Mexico City replaces Columbus statue with sculpture of Indigenous woman

International

FILE – This Jan. 4, 2021 file photo released by Mexico’s National Institute of Anthropology (INAH) shows the statue of a female figure unearthed in Hidalgo Amajac, in nearby Alamo Temapache, Veracruz state, Mexico. A replica of the statue, known as “The Young Woman of Amajac,” was chosen on Oct. 12, 2021 to replace a statue of Christopher Columbus on Mexico City’s most prominent boulevard, Paseo de la Reforma. (Mexico’s National Institute of Anthropology photo via AP, File)

MEXICO CITY (AP) — A replica of a mysterious pre-Hispanic sculpture of an Indigenous woman has been chosen to replace a statue of Christopher Columbus on Mexico City’s most prominent boulevard.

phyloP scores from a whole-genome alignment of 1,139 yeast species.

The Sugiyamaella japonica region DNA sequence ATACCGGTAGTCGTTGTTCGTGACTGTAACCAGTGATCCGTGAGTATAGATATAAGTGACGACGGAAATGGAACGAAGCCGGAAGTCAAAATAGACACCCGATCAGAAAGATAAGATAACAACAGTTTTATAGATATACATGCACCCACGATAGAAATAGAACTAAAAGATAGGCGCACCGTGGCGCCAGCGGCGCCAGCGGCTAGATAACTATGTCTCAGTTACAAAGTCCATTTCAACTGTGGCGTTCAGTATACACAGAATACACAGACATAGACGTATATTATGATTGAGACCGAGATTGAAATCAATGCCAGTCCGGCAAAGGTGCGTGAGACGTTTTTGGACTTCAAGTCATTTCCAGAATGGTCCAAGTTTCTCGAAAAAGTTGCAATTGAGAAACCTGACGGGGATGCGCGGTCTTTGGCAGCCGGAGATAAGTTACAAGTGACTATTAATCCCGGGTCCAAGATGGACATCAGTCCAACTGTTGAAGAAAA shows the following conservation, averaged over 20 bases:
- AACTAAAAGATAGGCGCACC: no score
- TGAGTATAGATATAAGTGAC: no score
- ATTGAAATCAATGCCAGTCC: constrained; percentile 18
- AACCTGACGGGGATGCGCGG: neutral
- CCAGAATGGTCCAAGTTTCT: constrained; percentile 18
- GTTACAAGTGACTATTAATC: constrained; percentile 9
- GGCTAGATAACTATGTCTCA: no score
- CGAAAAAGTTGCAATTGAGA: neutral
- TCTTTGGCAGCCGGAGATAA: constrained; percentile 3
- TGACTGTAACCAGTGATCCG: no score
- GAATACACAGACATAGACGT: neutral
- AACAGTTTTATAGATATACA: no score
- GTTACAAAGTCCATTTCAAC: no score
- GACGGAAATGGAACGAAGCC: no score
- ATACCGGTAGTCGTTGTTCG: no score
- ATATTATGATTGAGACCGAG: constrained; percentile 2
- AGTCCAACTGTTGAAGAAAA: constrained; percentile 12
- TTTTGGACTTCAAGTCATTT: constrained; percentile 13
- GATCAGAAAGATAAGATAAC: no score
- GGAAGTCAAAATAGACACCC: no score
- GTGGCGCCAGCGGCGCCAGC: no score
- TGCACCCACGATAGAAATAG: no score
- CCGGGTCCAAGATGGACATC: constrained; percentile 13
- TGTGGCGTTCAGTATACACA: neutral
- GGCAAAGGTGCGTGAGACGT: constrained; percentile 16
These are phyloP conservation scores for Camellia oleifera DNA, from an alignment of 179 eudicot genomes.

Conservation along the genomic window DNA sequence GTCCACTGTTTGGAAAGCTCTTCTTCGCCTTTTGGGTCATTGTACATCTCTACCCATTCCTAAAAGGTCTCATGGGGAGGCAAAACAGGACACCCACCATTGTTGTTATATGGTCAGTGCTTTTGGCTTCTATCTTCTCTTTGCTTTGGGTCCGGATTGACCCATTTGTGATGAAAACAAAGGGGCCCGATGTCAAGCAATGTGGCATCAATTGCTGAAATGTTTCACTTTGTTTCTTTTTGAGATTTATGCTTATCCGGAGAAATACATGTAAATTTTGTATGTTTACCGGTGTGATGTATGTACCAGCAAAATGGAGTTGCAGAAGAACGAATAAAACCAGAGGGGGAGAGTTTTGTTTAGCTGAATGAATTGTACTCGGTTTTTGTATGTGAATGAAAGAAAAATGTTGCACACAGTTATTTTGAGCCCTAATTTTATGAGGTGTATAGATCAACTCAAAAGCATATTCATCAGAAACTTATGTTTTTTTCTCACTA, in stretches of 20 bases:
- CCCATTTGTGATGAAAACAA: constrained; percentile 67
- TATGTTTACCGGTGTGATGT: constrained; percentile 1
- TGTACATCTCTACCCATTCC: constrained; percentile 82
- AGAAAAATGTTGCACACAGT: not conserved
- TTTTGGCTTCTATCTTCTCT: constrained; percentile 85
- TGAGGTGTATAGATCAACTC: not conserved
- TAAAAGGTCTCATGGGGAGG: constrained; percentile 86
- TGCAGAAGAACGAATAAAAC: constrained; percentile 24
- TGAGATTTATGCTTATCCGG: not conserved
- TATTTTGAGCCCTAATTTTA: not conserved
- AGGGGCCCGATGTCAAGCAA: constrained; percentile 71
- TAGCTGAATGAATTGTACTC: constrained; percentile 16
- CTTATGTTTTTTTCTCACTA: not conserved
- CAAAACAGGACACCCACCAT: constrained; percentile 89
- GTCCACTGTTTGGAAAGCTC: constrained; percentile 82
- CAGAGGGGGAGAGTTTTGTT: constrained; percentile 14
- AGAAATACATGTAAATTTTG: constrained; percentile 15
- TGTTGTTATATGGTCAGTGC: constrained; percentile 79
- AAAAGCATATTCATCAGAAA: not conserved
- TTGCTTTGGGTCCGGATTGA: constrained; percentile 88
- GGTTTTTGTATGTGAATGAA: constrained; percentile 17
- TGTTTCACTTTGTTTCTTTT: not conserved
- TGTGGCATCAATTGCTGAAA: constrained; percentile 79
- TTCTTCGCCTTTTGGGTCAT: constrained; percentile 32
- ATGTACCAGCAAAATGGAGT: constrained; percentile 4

The statue was unearthed in January in the Huasteca region, near Mexico’s Gulf coast. It’s known as “The Young Woman of Amajac,” after the village where she was found buried in a field.

But nobody really knows who the stone sculpture was supposed to depict. The replica will be larger than the six-foot (2 meter) original.

City authorities decided the Columbus statue should be moved to a less prominent site, and should be replaced by an Indigenous woman.

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